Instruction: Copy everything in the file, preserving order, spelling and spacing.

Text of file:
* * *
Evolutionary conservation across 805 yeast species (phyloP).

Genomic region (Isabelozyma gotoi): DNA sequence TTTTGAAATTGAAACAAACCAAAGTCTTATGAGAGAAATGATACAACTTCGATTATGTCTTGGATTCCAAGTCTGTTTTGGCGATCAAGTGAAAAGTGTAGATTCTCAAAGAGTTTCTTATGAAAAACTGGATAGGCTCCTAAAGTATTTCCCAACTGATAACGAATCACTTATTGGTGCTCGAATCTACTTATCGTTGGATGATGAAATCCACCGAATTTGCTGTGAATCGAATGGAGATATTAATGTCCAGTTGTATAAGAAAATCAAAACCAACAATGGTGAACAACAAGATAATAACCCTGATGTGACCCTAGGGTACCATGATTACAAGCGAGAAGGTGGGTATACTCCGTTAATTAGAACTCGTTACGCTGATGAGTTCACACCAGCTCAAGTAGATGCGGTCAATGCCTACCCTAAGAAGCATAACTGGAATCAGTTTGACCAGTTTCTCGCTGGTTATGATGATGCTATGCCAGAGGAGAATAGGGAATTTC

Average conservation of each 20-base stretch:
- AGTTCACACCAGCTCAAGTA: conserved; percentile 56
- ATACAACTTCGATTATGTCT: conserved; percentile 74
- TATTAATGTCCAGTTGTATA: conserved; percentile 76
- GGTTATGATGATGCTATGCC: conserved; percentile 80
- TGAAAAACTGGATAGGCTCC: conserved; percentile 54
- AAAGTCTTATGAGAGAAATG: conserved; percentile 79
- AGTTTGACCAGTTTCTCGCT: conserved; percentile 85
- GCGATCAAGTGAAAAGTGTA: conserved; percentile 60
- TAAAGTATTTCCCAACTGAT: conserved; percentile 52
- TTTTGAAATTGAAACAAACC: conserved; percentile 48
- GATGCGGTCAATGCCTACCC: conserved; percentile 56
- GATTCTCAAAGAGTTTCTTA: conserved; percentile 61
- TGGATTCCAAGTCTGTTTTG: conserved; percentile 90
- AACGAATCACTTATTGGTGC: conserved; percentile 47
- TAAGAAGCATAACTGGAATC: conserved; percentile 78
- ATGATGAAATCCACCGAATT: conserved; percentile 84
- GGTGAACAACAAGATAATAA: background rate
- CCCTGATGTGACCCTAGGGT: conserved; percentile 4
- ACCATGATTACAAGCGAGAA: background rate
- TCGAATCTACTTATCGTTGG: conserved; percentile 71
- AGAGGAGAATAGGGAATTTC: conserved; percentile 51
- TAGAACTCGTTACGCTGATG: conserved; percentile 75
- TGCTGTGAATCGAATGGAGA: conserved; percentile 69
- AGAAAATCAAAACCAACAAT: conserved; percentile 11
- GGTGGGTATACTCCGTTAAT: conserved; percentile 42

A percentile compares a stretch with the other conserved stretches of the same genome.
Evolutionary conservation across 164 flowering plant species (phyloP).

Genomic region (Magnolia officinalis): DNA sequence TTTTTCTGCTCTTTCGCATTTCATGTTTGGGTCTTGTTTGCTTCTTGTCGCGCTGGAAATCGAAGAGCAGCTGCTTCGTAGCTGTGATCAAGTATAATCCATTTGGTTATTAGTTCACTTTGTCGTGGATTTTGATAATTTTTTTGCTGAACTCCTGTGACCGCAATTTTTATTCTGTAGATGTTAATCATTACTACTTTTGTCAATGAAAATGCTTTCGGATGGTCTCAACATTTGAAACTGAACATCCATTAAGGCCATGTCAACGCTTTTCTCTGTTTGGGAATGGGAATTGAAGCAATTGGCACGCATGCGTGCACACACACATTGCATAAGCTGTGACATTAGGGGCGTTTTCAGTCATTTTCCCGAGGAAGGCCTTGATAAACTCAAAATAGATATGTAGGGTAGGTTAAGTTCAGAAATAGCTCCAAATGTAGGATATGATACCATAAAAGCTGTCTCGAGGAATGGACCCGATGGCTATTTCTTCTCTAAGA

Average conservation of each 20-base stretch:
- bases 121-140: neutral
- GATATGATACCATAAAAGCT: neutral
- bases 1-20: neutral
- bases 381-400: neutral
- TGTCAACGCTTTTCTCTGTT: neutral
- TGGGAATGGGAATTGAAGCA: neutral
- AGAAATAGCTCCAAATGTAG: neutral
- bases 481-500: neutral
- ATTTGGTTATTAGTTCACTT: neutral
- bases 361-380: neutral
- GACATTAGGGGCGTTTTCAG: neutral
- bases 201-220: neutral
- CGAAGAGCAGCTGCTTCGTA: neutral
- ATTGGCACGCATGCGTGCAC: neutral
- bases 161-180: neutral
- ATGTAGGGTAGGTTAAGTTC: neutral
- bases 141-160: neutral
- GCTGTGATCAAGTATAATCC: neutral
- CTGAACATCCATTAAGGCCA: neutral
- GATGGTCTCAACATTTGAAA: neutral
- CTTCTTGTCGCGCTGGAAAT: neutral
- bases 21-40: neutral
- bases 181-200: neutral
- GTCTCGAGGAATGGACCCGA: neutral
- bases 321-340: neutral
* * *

Evolutionary conservation across 805 yeast species (phyloP).

Genomic region (Isabelozyma gotoi): DNA sequence TTTTGAAATTGAAACAAACCAAAGTCTTATGAGAGAAATGATACAACTTCGATTATGTCTTGGATTCCAAGTCTGTTTTGGCGATCAAGTGAAAAGTGTAGATTCTCAAAGAGTTTCTTATGAAAAACTGGATAGGCTCCTAAAGTATTTCCCAACTGATAACGAATCACTTATTGGTGCTCGAATCTACTTATCGTTGGATGATGAAATCCACCGAATTTGCTGTGAATCGAATGGAGATATTAATGTCCAGTTGTATAAGAAAATCAAAACCAACAATGGTGAACAACAAGATAATAACCCTGATGTGACCCTAGGGTACCATGATTACAAGCGAGAAGGTGGGTATACTCCGTTAATTAGAACTCGTTACGCTGATGAGTTCACACCAGCTCAAGTAGATGCGGTCAATGCCTACCCTAAGAAGCATAACTGGAATCAGTTTGACCAGTTTCTCGCTGGTTATGATGATGCTATGCCAGAGGAGAATAGGGAATTTC

Average conservation of each 20-base stretch:
- AGTTCACACCAGCTCAAGTA: conserved; percentile 56
- ATACAACTTCGATTATGTCT: conserved; percentile 74
- TATTAATGTCCAGTTGTATA: conserved; percentile 76
- GGTTATGATGATGCTATGCC: conserved; percentile 80
- TGAAAAACTGGATAGGCTCC: conserved; percentile 54
- AAAGTCTTATGAGAGAAATG: conserved; percentile 79
- AGTTTGACCAGTTTCTCGCT: conserved; percentile 85
- GCGATCAAGTGAAAAGTGTA: conserved; percentile 60
- TAAAGTATTTCCCAACTGAT: conserved; percentile 52
- TTTTGAAATTGAAACAAACC: conserved; percentile 48
- GATGCGGTCAATGCCTACCC: conserved; percentile 56
- GATTCTCAAAGAGTTTCTTA: conserved; percentile 61
- TGGATTCCAAGTCTGTTTTG: conserved; percentile 90
- AACGAATCACTTATTGGTGC: conserved; percentile 47
- TAAGAAGCATAACTGGAATC: conserved; percentile 78
- ATGATGAAATCCACCGAATT: conserved; percentile 84
- GGTGAACAACAAGATAATAA: background rate
- CCCTGATGTGACCCTAGGGT: conserved; percentile 4
- ACCATGATTACAAGCGAGAA: background rate
- TCGAATCTACTTATCGTTGG: conserved; percentile 71
- AGAGGAGAATAGGGAATTTC: conserved; percentile 51
- TAGAACTCGTTACGCTGATG: conserved; percentile 75
- TGCTGTGAATCGAATGGAGA: conserved; percentile 69
- AGAAAATCAAAACCAACAAT: conserved; percentile 11
- GGTGGGTATACTCCGTTAAT: conserved; percentile 42

A percentile compares a stretch with the other conserved stretches of the same genome.
Evolutionary conservation across 164 flowering plant species (phyloP).

Genomic region (Magnolia officinalis): DNA sequence TTTTTCTGCTCTTTCGCATTTCATGTTTGGGTCTTGTTTGCTTCTTGTCGCGCTGGAAATCGAAGAGCAGCTGCTTCGTAGCTGTGATCAAGTATAATCCATTTGGTTATTAGTTCACTTTGTCGTGGATTTTGATAATTTTTTTGCTGAACTCCTGTGACCGCAATTTTTATTCTGTAGATGTTAATCATTACTACTTTTGTCAATGAAAATGCTTTCGGATGGTCTCAACATTTGAAACTGAACATCCATTAAGGCCATGTCAACGCTTTTCTCTGTTTGGGAATGGGAATTGAAGCAATTGGCACGCATGCGTGCACACACACATTGCATAAGCTGTGACATTAGGGGCGTTTTCAGTCATTTTCCCGAGGAAGGCCTTGATAAACTCAAAATAGATATGTAGGGTAGGTTAAGTTCAGAAATAGCTCCAAATGTAGGATATGATACCATAAAAGCTGTCTCGAGGAATGGACCCGATGGCTATTTCTTCTCTAAGA

Average conservation of each 20-base stretch:
- bases 121-140: neutral
- GATATGATACCATAAAAGCT: neutral
- bases 1-20: neutral
- bases 381-400: neutral
- TGTCAACGCTTTTCTCTGTT: neutral
- TGGGAATGGGAATTGAAGCA: neutral
- AGAAATAGCTCCAAATGTAG: neutral
- bases 481-500: neutral
- ATTTGGTTATTAGTTCACTT: neutral
- bases 361-380: neutral
- GACATTAGGGGCGTTTTCAG: neutral
- bases 201-220: neutral
- CGAAGAGCAGCTGCTTCGTA: neutral
- ATTGGCACGCATGCGTGCAC: neutral
- bases 161-180: neutral
- ATGTAGGGTAGGTTAAGTTC: neutral
- bases 141-160: neutral
- GCTGTGATCAAGTATAATCC: neutral
- CTGAACATCCATTAAGGCCA: neutral
- GATGGTCTCAACATTTGAAA: neutral
- CTTCTTGTCGCGCTGGAAAT: neutral
- bases 21-40: neutral
- bases 181-200: neutral
- GTCTCGAGGAATGGACCCGA: neutral
- bases 321-340: neutral